As some of you might recall, I previously mentioned that I would be replacing my 2013 Yamaha VXR with a 2015 Yamaha FX Cruiser HO. Well, I finally brought the new PWC home and she looks mighty impressive!
First thing is how striking the white is. I like how there’s plenty of dark metallic grey to ease off the intensity of the whole thing though. It lacks in the youthful sportiness that the VXR displayed. But, it compensates with a nice, mature cruiser look which should appeal to it’s target buyers.
The other thing that stood out is just how BIG the whole thing looks. Which, is to be expected as it’s about a foot longer than the VXR and 4 inches wider and a few inches taller as well. Thankfully, Yamaha’s proprietary NanoXcel hull material pays off nicely by keeping the weight of the craft relatively low; At only 827 lbs, it’s a good chunk lighter than any of it’s direct competitors. Heck, it’s only 30lbs more than Sea Doo’s entry level GTS/GTI range. Plus, with the 1812cc 180hp engine under the seat, acceleration should still feel pretty sporty. The bow of the hull also features a much sharper V shape than the VXR (which was actually very rounded) which means it should slice through chop nicely.
The rest of the features include a TON of storage - Spacious at the bow, a wet storage compartment at the stern, an under-seat watertight storage container that can be removed to access the battery and a watertight cubby on the dash for cellphones and wallets with a small recess for Yamaha’s remote fob - , Cruise Assist, No wake mode, Electronic Trim, A super deep reboarding step, Yamaha’s awesome Cruiser Seat, Tilt Steering, Pull-Up cleats, An analog gauge for displaying your choice of RPM or Speed, Two small digital displays to show a bunch of info - Speed, trim, fuel, warnings etc - , two-tone Hydro-Turf (Though, let’s be honest, all PWCs have hydro-turf now), A nice and deep glove-box is also present with a removable foam insert that acts as a cup holder, there’s even a random cup holder on the dash which I think will likely be fairly useless and sketchy haha. Oh and let’s not forget about Yamaha’s new RiDE system, it’s answer to Sea Doo’s iBR.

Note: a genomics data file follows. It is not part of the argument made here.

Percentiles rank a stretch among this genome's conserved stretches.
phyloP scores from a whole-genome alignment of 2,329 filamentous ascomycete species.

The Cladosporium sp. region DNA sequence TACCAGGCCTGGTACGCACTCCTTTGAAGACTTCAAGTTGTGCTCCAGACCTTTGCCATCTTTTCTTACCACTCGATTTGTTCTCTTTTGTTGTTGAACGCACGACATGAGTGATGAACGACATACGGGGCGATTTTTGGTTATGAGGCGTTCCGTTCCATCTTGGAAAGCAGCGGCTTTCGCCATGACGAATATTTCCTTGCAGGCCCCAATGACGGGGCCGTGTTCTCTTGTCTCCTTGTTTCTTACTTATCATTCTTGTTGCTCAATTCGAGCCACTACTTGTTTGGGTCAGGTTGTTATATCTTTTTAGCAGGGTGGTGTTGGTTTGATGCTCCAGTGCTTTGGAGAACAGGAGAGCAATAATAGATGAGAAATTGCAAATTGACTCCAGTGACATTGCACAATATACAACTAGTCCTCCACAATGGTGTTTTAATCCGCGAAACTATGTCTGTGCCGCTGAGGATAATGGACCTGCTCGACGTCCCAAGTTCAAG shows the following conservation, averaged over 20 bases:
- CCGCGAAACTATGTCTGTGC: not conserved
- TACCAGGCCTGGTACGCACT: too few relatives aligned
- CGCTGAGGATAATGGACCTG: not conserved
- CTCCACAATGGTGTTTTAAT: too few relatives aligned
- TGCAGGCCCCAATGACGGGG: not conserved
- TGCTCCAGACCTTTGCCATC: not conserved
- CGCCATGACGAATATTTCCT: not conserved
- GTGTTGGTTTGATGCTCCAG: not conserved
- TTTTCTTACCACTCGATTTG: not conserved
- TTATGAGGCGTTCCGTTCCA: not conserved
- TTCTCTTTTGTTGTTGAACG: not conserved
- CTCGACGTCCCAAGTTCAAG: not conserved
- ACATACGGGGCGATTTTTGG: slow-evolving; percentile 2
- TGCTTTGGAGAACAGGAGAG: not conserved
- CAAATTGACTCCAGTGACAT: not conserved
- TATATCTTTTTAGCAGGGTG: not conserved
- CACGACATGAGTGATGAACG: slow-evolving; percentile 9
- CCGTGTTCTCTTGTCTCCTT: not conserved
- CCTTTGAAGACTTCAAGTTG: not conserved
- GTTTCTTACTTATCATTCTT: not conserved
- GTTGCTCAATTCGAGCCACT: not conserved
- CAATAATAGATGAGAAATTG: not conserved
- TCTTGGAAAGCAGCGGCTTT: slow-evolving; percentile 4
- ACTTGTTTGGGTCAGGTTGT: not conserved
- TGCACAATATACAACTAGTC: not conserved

I spent a good part of the evening exploring every nook and cranny of the craft. I also made sure to remove all of the dealership and non-regulatory warning labels from the craft after some of the pictures were taken. I noticed a few things after hopping onto the craft. First, the seat is very comfortable and roomy on all three positions and the rear bolsters provide good support for the lower back. The only issue is that the seat is a bit wide at the thighs for the driver but it’s something you can get used to. The tilt steering adjusts to four different positions. I liked the lowest setting for sitting down and the highest one proved perfect for standing.
Since most of the river is still frozen, an on-water review will have to wait. In the meantime, however, here are some pictures of the beast.
Whew! Done. Enjoy!